Private Rental Homes To Require Energy Upgrades

In a bid to address the issue of cold homes across England and Wales, landlords will soon be required to install energy-efficient measures in the properties that have the lowest energy performance ratings of F or G.

It’s thought that the changes will save households an average of £180 annually, while also driving down carbon emissions and even increasing property values. Not only that but the move could also help protect the health of some of the most vulnerable people in society, since excess cold is the biggest preventable cause of death in the private rented sector.

World Health Organisation figures show that 30 per cent of avoidable winter deaths are down to people living in cold properties and these deaths could be stopped if residents were kept warm at this time of year.

The majority of landlords will be unaffected by the proposed amendments, since their homes will already be compliant. Where upgrades are required, the average cost to improve properties to a band E will be about £1,200, with measures including the likes of more loft insulation, low energy lighting and floor insulation installation. Note that if upgrades are expected to cost over £3,500, landlords will be able to register for an exemption.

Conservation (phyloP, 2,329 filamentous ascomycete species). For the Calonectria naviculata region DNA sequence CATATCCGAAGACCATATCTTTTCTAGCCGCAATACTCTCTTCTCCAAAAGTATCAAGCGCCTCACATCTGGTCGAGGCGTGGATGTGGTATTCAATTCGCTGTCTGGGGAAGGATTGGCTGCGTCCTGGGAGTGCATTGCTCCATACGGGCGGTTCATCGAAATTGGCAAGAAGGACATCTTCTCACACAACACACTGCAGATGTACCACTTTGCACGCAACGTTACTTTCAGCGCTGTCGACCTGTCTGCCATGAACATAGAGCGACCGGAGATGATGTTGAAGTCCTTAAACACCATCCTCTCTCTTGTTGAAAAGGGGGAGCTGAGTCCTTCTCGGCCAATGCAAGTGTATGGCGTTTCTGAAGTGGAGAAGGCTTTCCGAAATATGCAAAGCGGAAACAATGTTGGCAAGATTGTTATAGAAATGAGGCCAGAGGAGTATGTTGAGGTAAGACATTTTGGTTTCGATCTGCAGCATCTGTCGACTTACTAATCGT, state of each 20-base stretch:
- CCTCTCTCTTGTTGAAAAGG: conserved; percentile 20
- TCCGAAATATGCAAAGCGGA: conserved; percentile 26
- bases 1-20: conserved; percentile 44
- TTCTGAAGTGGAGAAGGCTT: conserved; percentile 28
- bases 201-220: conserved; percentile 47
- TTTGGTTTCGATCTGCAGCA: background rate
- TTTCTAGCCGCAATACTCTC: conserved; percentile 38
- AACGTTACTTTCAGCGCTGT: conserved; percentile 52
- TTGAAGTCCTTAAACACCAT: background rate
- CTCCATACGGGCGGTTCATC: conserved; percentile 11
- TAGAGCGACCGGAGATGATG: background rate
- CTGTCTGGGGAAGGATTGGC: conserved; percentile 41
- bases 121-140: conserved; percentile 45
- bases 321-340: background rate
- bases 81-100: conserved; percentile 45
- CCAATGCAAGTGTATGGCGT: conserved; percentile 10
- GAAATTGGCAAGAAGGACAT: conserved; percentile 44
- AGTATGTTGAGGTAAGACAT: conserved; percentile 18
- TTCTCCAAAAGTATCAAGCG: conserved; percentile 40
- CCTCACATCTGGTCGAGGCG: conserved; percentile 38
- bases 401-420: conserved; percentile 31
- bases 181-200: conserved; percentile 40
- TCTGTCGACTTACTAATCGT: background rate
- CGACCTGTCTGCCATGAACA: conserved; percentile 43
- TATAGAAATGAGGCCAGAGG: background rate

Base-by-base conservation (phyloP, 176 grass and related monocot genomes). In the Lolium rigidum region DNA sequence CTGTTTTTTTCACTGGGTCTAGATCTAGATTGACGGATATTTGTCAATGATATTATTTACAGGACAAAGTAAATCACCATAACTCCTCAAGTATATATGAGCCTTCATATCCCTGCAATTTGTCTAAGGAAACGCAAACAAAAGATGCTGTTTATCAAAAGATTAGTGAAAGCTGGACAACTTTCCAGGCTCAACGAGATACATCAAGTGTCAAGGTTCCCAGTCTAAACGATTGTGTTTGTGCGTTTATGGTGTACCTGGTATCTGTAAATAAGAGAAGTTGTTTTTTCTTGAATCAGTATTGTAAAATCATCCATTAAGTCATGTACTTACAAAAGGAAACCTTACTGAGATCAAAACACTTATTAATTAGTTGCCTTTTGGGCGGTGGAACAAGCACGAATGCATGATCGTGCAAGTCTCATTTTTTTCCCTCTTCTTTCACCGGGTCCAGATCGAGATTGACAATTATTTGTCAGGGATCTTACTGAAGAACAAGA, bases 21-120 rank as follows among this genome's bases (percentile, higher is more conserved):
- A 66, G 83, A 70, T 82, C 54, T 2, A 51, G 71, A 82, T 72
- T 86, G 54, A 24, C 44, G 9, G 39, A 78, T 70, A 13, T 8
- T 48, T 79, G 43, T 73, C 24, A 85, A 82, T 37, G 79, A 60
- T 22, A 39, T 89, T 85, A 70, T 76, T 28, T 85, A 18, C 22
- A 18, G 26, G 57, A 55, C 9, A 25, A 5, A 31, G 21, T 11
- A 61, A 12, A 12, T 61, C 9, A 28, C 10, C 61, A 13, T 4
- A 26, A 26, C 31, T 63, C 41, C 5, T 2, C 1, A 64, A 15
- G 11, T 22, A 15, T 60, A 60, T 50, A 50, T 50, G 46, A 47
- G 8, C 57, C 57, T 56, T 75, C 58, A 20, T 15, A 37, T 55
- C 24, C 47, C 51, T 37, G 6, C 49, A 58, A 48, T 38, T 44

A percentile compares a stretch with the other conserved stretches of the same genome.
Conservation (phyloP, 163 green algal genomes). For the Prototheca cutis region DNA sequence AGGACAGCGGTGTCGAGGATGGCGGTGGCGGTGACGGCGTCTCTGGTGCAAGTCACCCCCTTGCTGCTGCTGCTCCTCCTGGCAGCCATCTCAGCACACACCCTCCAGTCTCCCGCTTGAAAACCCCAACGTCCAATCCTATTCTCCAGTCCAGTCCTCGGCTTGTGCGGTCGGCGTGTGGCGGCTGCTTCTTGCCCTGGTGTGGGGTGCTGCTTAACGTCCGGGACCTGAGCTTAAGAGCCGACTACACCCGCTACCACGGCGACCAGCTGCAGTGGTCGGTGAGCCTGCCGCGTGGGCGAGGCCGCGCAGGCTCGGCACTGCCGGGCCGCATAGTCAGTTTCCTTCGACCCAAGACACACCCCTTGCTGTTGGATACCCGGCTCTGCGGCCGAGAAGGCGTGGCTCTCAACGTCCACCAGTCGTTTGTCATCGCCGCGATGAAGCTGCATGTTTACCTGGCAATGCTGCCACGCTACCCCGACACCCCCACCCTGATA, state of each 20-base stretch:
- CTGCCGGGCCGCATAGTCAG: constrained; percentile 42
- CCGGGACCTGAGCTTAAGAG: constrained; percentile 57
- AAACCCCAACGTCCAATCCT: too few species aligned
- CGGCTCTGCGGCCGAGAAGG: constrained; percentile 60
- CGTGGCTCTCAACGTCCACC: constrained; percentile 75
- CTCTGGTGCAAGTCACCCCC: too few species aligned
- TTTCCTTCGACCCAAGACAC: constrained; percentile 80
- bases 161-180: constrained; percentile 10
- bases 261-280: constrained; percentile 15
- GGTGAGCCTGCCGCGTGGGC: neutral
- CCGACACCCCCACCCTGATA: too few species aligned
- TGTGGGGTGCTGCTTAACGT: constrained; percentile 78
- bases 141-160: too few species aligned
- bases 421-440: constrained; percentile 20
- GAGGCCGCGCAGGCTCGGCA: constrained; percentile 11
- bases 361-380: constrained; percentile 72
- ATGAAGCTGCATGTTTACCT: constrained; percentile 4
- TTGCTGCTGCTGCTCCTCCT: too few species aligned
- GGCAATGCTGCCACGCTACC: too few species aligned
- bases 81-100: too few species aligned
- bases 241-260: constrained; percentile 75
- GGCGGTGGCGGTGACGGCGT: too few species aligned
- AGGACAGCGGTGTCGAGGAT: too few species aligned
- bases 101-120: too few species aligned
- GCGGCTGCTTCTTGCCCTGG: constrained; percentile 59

Some 290,000 properties are expected to be affected by the changes (about six per cent of the domestic market) – and the upgrades will need to take place before houses can be put on the rental market for new tenancies.

Heather Wheeler, housing minister, commented on the news, saying: “I strongly welcome these new measures, which will help improve the coldest homes, protecting tenants whilst also saving them money.

“This builds on our ongoing work to crack down on the small minority of rogue landlords and drive up standards in the private rented sector, including through our reviews of health and safety standards and carbon monoxide alarm requirements in the home.”

The move comes after the inaugural Green GB Week, taking place between October 15th and 19th this year. The idea behind this particular campaign is to help further innovation needed to drive clean growth, with trillions to be spent in sectors such as construction, transport and power.

When it comes to the construction industry, it’s worth remembering that around 75 per cent of the heat from an industrial unit is lost through the building fabric – so the roof, windows, walls, doors and floors… and as such, focusing on a fabric first approach can be especially beneficial.

Prioritising the improvement of the building fabric can help to reduce both energy and maintenance costs, as well as improving thermal comfort for those in the building. Those involved in the construction of timber frame houses may well want to ensure that they make this the focus moving forward as we head into 2019.

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